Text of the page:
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Selected Summaries
34 (
); 163-164

Polypill for primary prevention in individuals with intermediate risk for cardiovascular disease

Department of Cardiology, All India Institute of Medical Sciences New Delhi, India
This is an open-access article distributed under the terms of the Creative Commons Attribution-Non Commercial-Share Alike 4.0 License, which allows others to remix, tweak, and build upon the work non-commercially, as long as the author is credited and the new creations are licensed under the identical terms.

How to cite this article: YADAV S, ROY A. Polypill for primary prevention in individuals with intermediate risk for cardiovascular disease. Natl Med J India 34:2021;163-64.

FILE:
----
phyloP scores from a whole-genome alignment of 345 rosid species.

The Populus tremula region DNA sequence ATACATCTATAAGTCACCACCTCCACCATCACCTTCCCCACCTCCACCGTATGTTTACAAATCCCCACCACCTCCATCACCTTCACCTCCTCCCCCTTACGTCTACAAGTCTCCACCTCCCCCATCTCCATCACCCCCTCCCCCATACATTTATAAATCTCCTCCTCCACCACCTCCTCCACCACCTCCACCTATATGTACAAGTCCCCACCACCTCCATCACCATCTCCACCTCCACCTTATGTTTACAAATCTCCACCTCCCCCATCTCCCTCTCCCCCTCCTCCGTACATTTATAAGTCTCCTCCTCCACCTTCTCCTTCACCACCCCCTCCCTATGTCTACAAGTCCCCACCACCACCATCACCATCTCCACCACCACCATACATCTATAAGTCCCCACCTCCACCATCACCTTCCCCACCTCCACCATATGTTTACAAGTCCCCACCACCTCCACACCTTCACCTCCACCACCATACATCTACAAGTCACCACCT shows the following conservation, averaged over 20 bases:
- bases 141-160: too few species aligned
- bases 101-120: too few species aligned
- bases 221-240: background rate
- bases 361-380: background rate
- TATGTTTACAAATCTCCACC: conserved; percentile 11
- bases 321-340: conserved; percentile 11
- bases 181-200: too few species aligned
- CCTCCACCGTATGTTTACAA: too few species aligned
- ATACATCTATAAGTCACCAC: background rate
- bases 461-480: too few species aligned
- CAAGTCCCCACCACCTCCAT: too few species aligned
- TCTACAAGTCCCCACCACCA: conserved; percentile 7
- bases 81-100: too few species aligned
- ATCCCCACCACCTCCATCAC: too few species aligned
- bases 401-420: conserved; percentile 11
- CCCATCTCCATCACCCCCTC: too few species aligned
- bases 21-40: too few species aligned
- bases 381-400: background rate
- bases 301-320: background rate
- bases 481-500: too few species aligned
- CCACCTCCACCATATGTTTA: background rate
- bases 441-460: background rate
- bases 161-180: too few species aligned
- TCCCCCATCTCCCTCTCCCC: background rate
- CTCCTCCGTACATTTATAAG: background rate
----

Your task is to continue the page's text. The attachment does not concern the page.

Yusuf S, Joseph P, Dans A, Gao P, Teo K, Xavier D, LópezJaramillo P, Yusoff K, Santoso A, Gamra H, Talukder S, Christou C, Girish P, Yeates K, Xavier F, Dagenais G, Rocha C, McCready T, Tyrwhitt J, Bosch J, Pais P, for the International Polycap Study 3 Investigators. (The Population Health Research Institute, McMaster University and Hamilton Health Sciences, Hamilton, Ontario, Queen’s University, Kingston, Ontario, and Université Laval Institut Universitaire de Cardiologie et de Pneumologie de Québec, Quebec—all in Canada; the University of the Philippines, Manila; St John’s Medical College, Bengaluru, India; Fundación Oftalmológica de Santander, Universidad de Santander, Bucaramanga, Colombia; Universiti Teknologi MARA Selayang, Selangor, and UCSI University, Cheras, Kuala Lumpur—both in Malaysia; Universitas Indonesia, National Cardiovascular Center, Jakarta; Fattouma Bourguiba Hospital and University of Monastir, Monastir, Tunisia; and Eminence, Dhaka, Bangladesh.) Polypill with or without aspirin in persons without cardiovascular disease. N Engl J Med 2021;384:216–28.